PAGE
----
CLS Health Sleep Center
CLS Health Sleep Center is a sleep disorder treatment facility that provides professional sleep studies for adults. Our mission is to decrease the risk of medical and psychological complications associated with sleep disorders, thereby improving your quality of life. Our multi-disciplinary team of physicians is led by a board-certified sleep specialist who has more than a decade of experience in diagnosing and managing the gamut of sleep disorders.
About Our Technicians
All of our sleep technicians are Registered Polysomnographic Technologists (RPSGT) and qualified to monitor patients. Each technician has been carefully trained to provide professional and excellent care. Using the latest technology, our sleep technicians effectively monitor patients regularly throughout the course of each sleep study. At each step of the process, our patients know they are in good hands.
Types of Studies
CLS Health Sleep Center has the capability of providing a range of sleep studies as necessitated by the patient’s specific sleep complaints and circumstances.
Most of the sleep studies are performed as outpatient procedures. All of our sleep rooms are private and have adjoining full bathrooms. Some patients may be required to have home sleep testing. Usually, this is dictated by a patient’s insurance company. Also, if clinically indicated, an in-patient study can be ordered and the patient will be monitored in the hospital.
During the study, you will be monitored. There will be digital video recordings of you sleeping. These video recordings are completely confidential as all data is being collected on patients at the CLS Health Sleep Center. Please note: it’s not possible to obtain your video records because it requires a special software program.
- Nocturnal Polysomnogram (NPSG) – A nocturnal polysomnogram is an overnight test of sleep cycles and stages through the use of continuous recordings of brain waves, the electrical activity of muscles, eye movement, respiratory rate, blood pressure, blood oxygen saturation, and heart rhythm.
- CPAP Titration – A medical device, worn on the head, that helps in the treatment of obstructive sleep apnea, a very common sleep disorder that affects millions of men and women in the U.S.
- Split Study – During the first half of the night, the technician performs the NPSG, your sleep is checked to determine whether you have sleep apnea and if so, the severity will be determined. If the severity meets the protocol guidelines, during the second half of the night, you may be asked to use the CPAP machine. Air will flow through a mask while you sleep. A technician will adjust the settings on the machine so the flow of air is just right for you. These are the settings you will use if asked to use a CPAP machine at home.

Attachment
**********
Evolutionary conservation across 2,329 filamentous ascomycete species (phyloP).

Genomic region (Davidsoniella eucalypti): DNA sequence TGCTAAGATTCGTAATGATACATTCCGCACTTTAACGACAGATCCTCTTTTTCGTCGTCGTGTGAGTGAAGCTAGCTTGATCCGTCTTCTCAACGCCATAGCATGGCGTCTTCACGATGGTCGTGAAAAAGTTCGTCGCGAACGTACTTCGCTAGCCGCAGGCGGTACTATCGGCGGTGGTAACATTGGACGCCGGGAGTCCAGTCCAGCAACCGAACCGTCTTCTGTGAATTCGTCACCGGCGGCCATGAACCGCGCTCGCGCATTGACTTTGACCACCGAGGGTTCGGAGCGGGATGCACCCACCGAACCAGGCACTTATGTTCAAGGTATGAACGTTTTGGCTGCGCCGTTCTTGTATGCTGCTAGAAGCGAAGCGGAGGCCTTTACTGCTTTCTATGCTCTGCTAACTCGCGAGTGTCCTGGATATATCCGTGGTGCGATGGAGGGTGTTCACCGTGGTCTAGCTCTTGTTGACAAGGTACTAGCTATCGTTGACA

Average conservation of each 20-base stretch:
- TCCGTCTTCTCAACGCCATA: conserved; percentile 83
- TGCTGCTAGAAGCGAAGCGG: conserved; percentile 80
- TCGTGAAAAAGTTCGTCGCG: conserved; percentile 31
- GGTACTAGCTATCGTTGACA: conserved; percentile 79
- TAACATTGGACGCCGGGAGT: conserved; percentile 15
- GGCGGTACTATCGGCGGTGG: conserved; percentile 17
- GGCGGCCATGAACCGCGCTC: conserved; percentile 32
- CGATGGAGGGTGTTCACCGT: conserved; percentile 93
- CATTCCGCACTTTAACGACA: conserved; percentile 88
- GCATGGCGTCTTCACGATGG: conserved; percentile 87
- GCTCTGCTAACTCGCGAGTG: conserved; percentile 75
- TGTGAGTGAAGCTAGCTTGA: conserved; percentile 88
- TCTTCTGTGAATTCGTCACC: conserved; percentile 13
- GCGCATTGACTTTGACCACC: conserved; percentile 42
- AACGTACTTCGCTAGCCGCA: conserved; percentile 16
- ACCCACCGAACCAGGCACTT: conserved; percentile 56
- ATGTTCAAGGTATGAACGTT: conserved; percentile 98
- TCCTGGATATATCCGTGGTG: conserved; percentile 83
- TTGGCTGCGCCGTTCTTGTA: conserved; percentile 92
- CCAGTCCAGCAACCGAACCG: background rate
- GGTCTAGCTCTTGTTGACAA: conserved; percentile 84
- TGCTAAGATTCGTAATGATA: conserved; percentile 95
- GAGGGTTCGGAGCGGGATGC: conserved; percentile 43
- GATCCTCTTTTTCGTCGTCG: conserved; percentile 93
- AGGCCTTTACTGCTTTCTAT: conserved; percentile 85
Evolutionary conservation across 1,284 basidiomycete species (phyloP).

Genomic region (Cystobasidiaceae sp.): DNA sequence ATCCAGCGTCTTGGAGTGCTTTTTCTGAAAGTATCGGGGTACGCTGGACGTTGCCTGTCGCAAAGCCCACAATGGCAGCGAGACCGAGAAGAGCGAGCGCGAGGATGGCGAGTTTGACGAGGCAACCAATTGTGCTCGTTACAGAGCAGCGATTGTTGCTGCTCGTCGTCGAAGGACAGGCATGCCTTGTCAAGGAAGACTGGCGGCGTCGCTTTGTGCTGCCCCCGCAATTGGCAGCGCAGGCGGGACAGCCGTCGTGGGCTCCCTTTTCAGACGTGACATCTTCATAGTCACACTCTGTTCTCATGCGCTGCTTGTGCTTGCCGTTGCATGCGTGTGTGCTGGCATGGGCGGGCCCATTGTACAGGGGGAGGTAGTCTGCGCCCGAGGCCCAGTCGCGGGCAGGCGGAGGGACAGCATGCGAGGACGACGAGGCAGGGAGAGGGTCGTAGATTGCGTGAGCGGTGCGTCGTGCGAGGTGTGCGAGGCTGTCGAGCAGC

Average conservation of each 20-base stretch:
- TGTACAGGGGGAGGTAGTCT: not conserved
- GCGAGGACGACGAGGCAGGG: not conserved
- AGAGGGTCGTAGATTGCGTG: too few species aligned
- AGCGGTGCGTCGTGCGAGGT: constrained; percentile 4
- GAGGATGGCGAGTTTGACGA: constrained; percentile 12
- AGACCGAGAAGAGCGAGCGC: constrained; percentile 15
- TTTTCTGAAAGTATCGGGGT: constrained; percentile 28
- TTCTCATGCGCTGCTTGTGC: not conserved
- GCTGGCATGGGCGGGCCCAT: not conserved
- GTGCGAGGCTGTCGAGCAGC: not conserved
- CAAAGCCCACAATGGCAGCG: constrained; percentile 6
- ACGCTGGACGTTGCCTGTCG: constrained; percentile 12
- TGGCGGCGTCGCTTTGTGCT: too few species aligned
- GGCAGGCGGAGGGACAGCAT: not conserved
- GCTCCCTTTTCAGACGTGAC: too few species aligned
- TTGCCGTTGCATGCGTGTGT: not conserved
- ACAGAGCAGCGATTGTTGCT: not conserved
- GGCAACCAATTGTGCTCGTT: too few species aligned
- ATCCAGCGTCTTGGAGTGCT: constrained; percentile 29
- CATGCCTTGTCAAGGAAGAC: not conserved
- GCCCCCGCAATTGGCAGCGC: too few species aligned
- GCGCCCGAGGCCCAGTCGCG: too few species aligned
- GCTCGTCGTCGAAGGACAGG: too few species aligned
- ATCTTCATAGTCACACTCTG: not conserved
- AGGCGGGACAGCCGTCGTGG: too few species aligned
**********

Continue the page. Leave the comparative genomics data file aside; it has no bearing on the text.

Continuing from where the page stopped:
- Home Sleep Study – This is a simple device that you take home and wear to bed. You will bring it back to the clinic the next day, and we can evaluate your data, obtain a diagnosis and discuss treatment options. To undergo a sleep study at home, patients are evaluated by our medical staff and sent home with a portable device that is worn to bed for one night. The simple device fits on your wrist like a watch and connects to the fingertips. You simply push a button and enjoy a good nights’ sleep.
Types of Treatments
Your treatment will depend on the type of sleep disorder you have and its severity. Your sleep medicine specialist may determine that an underlying condition is disrupting your sleep, and once it is treated, you will be able to get the rest you need. Treating even mild sleep disorders can significantly improve the quality of your life.
Student Sleep: Setting students up for success
As families prepare for students to go back to school, it’s the ideal time to get back on track with healthy sleep habits. Student Sleep Health Week is an opportunity to reset sleep routines and set your family up for a successful year.
When students get the sleep they need, it has a positive impact in the classroom. However, more than half of American parents say their children or teens are not getting enough sleep, according to a survey from the American Academy of Sleep Medicine (AASM).
The survey highlighted insights surrounding student sleep health, including:
- Students do not get enough sleep on school nights. More than half of parents (57%) with school-age children say that they have a child or teen who does not get enough sleep on school nights.
- There are many barriers to students getting healthy sleep. According to 90% of parents, homework and early school start times are the top culprits impacting students’ sleep on school nights.
- COVID-19 is impacting sleep. Four out of 10 parents acknowledge that their children’s bedtime and/or waketime consistency were affected by remote learning last spring.
- Sleep has an impact on students’ overall health and well-being. Nine out of 10 parents acknowledge that sleep impacts their children’s mood, and 93% understand its correlation to performance in school.
Sleep is one of the three pillars of a healthy lifestyle, along with nutrition and exercise. It is critical to the health and well-being of students of all ages.